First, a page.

Samsung Continuum – A Sinking Ship Without Developers


Last night Samsung unveiled their next Galaxy S phone, the Samsung Continuum. Embracing their always mobile concept, Samsung created a device with a second smaller “ticker” screen in order to handle notifications, news, and updates from friends without having to drain the battery by constantly waking the phone. The handset offers many exclusive features that have the potential to offer some really new features to anyone who would want this kind of phone. Unfortunately I think that list is getting smaller and smaller, given Samsung’s decision to not include developers in the mix.
The Continuum’s ticker and pressure sensors are not going to be made available to developers at launch. This offers some obvious disadvantages to the device, which in turn makes it less appealing to consumers aware that their favorite apps will not be able to take advantage of the hardware. At launch, only the pre-loaded software will be able to take advantage of the software. One of the biggest examples of this is VZNavigator. Directions on the Continuum will utilize the ticker, though if you install Google Maps and use Google Nav, it will not be able to use the ticker. Combined with the pressure sensor, this could really make or break a device like this.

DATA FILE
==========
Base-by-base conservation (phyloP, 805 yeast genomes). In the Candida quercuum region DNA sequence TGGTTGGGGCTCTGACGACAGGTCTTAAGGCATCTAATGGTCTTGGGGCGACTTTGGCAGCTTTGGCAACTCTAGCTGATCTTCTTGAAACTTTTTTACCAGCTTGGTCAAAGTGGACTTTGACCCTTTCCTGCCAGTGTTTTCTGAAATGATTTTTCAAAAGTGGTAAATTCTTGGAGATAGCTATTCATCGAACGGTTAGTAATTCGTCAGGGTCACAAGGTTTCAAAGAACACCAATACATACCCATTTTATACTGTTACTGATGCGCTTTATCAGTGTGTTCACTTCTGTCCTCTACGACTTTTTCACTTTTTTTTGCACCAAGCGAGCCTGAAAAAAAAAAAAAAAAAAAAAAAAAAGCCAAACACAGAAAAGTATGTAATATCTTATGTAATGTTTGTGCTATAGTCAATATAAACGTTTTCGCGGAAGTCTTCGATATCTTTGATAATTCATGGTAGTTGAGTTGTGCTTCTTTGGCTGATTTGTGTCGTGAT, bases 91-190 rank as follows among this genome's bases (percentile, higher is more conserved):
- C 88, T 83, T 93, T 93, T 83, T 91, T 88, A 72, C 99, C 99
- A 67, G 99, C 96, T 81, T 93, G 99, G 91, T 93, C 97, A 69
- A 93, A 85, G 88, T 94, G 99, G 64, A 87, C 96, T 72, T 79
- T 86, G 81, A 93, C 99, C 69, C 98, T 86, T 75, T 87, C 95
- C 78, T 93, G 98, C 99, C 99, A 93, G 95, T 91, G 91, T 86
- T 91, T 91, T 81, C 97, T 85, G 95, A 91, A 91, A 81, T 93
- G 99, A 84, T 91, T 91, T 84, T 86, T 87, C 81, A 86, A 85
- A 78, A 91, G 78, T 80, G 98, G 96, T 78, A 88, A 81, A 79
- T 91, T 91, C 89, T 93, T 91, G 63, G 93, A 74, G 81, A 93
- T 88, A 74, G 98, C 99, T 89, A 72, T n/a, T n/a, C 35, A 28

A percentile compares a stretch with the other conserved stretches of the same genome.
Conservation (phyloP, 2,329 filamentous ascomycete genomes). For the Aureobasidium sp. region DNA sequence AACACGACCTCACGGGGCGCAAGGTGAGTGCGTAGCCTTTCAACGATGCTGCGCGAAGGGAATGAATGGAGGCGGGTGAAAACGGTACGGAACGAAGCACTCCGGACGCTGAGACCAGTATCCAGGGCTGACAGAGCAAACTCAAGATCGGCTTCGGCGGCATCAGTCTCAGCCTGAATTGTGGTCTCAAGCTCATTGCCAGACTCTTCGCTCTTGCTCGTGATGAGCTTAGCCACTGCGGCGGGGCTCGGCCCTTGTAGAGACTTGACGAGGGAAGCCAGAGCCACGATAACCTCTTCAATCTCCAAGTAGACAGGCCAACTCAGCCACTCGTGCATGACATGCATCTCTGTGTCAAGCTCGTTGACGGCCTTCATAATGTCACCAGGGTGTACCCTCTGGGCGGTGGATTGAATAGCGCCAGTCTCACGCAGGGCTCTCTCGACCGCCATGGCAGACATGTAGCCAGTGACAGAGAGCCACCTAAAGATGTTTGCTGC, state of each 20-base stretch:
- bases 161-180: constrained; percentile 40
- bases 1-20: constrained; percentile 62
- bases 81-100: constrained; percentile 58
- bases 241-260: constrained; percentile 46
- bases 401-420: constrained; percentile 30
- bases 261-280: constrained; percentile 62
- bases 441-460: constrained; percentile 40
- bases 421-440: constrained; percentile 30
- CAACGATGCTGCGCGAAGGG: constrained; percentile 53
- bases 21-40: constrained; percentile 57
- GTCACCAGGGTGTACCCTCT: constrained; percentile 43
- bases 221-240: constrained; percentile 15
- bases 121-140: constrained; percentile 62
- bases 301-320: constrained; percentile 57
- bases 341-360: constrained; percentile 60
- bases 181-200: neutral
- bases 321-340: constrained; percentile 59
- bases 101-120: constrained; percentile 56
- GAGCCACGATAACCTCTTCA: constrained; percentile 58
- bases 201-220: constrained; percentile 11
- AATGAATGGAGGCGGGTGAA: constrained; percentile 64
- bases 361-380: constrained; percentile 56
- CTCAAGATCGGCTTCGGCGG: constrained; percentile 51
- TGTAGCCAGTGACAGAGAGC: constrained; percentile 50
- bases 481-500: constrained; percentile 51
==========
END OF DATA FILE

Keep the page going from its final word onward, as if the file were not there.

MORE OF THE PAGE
Samsung was not particularly helpful when it came to answering questions on the topic. It was confirmed that there will be no developer API’s at launch, but I got a maybe for later on. At present, I am waiting for a final official answer from Samsung on the matter, so stay tuned!

  • Rene

    It will be nice to track adoptation of this ticker in comparison to the LiveView from SonyEricsson.

  • chibucks

    that’s the problem with samsung – they always want to do something a little different (not better) just so they have control – using RFS, proprietary drivers…

  • PhineasJW

    Due to the open nature of Android, companies are going to search for different gimmicks to differentiate themselves from the competition. This should all settle out as consumers pick the winners and losers. And, it should also spur a nice demand for the stock Android experience. Nexus 2, I’m looking at you.

  • archboy

    I’ll pass on this one. I have several friends who have gotten the Samsung S phone and in the end all returned it back within the 30 day to get an HTC/Motorola phones instead.

    I think they make good TV but when it comes to phones…it is cheap looking plastic where in the day of the iPhone and HTC phones plus their track record for terrible phone I hope consumers do weed out these companies that just want to jump on the bandwagon of Android but then stick it to the consumer for updates etc.